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2019.05.19 Concert – Die Winterreise, Cleveland

Severance Hall, Cleveland

Reinberger Chamber Hall

Die Winterreise

19 May 2019, 7.30pm

Simon Keenlyside, baritone

Natalia Katyukova, piano

 

Photo Gallery

Sound bites

cleveland.com, 20.05.19, Zachary Lewis, The Plain Dealer

“…..A word for what transpired Sunday night at Severance Hall doesn’t exist.

“Recital” doesn’t cut it. Neither does “concert.” That’s because baritone Simon Keenlyside didn’t just perform Schubert’s “Winterreise.” He inhabited it.

Wielding a voice of seemingly infinite color and the talents of a seasoned actor, the British singer held Reinberger Chamber Hall in the palm of his hand for 75 whole minutes with the tale of a dejected lover on the brink of self-destruction……”

seenandheardinternational, 23.05.19, Mark Sebastian Jordan

“…Sunday provided a rare and wonderful concert……with Simon Keenlyside presenting Schubert’s Die Winterreise in advance of his performances of Sibelius songs with the orchestra the following weekend.

Keenlyside was in excellent voice, running the range from coldly quiet to loudly storming. He pushed his voice hard enough to portray the narrator’s anguish, yet never quite past control. It was moving, though, because it always seemed like he risked being out of control—and that he had to. When Keenlyside reached ‘Das Wirtshaus’ (‘The Tavern’), the devastation was so complete, the listener could feel without question that the song about the traveler continued on, but the narrator had clearly entered a state of mind from which he would never return — devastatingly prophetic for both Wilhelm Müller and Franz Schubert, both of whom died young. The final ‘Der Leiermann’ (‘The Hurdy-Gurdy Man’) rightly teetered on the brink, leaving a frightening silence at the end….”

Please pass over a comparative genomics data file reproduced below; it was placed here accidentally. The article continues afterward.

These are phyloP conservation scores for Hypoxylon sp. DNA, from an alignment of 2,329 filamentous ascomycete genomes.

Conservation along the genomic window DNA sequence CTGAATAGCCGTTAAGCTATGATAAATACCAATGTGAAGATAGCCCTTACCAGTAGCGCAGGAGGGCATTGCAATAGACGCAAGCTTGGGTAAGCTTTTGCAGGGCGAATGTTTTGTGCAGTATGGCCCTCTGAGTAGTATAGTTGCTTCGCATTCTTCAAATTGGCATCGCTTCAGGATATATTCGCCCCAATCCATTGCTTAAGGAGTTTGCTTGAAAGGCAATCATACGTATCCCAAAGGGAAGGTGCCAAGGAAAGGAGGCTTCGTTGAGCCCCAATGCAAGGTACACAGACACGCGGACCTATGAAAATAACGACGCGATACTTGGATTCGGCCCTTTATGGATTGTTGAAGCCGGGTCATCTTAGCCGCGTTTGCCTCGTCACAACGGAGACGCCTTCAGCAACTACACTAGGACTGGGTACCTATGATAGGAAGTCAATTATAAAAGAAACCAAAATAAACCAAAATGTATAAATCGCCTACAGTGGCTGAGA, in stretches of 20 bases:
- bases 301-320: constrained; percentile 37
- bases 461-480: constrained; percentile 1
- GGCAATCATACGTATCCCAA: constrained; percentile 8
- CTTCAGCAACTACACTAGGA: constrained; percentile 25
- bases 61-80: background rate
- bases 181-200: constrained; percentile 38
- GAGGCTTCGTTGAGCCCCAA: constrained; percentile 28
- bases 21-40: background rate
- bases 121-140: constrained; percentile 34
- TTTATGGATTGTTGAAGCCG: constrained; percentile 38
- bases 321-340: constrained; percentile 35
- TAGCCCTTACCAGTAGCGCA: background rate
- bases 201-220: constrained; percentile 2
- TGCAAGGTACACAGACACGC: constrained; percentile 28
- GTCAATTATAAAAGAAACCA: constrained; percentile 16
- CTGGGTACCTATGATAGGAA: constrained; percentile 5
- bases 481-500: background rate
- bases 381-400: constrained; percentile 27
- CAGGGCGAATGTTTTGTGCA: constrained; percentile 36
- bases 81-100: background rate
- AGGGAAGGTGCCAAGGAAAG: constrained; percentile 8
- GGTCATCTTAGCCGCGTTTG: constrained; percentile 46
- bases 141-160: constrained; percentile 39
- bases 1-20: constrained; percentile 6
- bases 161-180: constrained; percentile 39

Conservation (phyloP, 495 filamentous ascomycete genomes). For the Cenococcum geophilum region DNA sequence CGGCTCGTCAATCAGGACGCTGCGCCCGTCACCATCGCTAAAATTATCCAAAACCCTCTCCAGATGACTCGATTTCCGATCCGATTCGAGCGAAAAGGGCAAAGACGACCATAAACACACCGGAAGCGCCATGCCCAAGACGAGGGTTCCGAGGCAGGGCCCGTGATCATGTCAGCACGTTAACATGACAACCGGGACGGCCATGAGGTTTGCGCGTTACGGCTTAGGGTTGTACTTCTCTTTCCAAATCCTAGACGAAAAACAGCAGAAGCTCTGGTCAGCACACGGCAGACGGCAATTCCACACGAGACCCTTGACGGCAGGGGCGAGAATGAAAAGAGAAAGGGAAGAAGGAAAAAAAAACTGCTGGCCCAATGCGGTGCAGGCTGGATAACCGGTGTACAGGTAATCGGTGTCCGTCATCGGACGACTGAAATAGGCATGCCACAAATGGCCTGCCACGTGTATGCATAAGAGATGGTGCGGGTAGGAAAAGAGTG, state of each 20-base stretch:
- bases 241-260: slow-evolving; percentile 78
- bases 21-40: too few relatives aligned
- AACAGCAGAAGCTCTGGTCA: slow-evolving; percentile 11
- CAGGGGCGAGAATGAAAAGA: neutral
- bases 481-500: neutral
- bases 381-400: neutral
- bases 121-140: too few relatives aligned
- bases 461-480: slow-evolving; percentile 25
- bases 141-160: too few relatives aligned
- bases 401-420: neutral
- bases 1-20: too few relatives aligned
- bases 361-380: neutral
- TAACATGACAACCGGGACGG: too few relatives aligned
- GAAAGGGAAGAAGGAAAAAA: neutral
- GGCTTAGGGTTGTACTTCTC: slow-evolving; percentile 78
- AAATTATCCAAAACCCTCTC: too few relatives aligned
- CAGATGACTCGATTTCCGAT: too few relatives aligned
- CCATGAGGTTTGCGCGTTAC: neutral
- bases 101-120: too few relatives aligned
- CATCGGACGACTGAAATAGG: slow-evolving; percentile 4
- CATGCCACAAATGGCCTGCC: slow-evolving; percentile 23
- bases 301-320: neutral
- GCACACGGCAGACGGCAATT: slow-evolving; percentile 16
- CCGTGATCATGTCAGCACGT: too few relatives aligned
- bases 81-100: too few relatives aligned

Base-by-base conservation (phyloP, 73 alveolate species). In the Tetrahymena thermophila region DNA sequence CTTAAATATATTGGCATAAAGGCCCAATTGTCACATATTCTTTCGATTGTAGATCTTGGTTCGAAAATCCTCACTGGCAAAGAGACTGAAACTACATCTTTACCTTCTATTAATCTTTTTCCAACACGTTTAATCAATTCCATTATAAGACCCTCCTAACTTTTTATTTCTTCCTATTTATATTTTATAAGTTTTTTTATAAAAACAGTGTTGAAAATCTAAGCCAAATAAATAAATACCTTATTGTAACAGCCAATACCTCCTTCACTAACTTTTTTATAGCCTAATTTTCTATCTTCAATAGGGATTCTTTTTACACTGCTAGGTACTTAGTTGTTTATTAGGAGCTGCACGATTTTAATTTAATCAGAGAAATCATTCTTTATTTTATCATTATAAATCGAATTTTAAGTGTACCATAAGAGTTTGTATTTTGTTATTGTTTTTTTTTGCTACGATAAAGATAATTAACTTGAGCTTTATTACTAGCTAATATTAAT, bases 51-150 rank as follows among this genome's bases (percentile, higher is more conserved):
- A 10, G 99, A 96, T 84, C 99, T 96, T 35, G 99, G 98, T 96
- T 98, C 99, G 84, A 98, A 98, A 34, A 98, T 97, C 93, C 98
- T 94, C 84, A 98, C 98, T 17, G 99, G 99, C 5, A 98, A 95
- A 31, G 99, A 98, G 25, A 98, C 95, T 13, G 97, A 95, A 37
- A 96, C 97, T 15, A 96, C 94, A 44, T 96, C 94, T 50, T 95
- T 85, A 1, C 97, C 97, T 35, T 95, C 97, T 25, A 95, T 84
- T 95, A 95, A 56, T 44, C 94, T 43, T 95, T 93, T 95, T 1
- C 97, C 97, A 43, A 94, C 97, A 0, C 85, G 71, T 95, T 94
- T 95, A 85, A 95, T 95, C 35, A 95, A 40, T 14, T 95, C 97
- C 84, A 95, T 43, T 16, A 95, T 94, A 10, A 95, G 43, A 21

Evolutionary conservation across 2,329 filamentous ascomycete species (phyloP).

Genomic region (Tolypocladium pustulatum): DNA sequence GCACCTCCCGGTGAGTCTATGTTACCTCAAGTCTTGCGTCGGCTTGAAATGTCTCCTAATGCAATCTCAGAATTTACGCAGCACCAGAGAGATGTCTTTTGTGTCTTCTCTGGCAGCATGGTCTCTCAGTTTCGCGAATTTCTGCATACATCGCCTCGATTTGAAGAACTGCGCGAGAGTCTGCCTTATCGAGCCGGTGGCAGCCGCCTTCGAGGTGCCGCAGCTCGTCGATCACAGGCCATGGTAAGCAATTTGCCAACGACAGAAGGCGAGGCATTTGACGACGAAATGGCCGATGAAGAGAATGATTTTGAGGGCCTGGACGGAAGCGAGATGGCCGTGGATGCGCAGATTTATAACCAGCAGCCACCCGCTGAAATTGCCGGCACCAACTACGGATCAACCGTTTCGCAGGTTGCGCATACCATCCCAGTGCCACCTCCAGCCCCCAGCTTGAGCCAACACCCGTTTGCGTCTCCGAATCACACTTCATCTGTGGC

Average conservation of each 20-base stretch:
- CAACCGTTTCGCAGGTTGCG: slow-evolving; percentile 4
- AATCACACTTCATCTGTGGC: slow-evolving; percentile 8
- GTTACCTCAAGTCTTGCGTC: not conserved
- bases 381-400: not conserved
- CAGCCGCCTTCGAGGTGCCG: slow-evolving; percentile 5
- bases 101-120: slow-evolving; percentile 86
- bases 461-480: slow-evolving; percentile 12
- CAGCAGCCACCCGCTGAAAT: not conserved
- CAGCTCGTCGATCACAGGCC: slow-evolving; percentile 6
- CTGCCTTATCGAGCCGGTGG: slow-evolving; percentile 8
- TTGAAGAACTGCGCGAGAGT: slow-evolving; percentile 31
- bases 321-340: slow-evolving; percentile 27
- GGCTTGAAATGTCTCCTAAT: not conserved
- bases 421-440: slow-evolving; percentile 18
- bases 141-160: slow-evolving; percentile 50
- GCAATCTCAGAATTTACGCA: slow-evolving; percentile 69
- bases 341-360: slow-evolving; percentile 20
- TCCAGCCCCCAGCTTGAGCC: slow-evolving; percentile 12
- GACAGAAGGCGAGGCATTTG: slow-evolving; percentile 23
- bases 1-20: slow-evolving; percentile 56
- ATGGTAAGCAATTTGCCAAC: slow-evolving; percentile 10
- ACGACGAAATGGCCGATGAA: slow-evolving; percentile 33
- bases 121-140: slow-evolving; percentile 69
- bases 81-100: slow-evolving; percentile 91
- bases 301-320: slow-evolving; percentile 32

clevelandclassical.com, 29.05.19, Daniel Hathaway

“…There are various ways to put Winterreise onstage, ranging from relatively straightforward interpretations to near-psychopathic actings-out. Keenlyside gave us something in between. Taking off his wristwatch — some sort of performance ritual? — he paced and fretted, wrung his hands, mopped his brow, and held the audience in thrall for just over an hour as he virtually trekked through ice and snow, becoming increasingly isolated from the rest of humanity.

Simon Keenlyside alternated robust vocal physicality with anguished yearning throughout the cycle, perfectly matched by Katyukova’s stylish playing of Schubert’s imaginative piano parts….”

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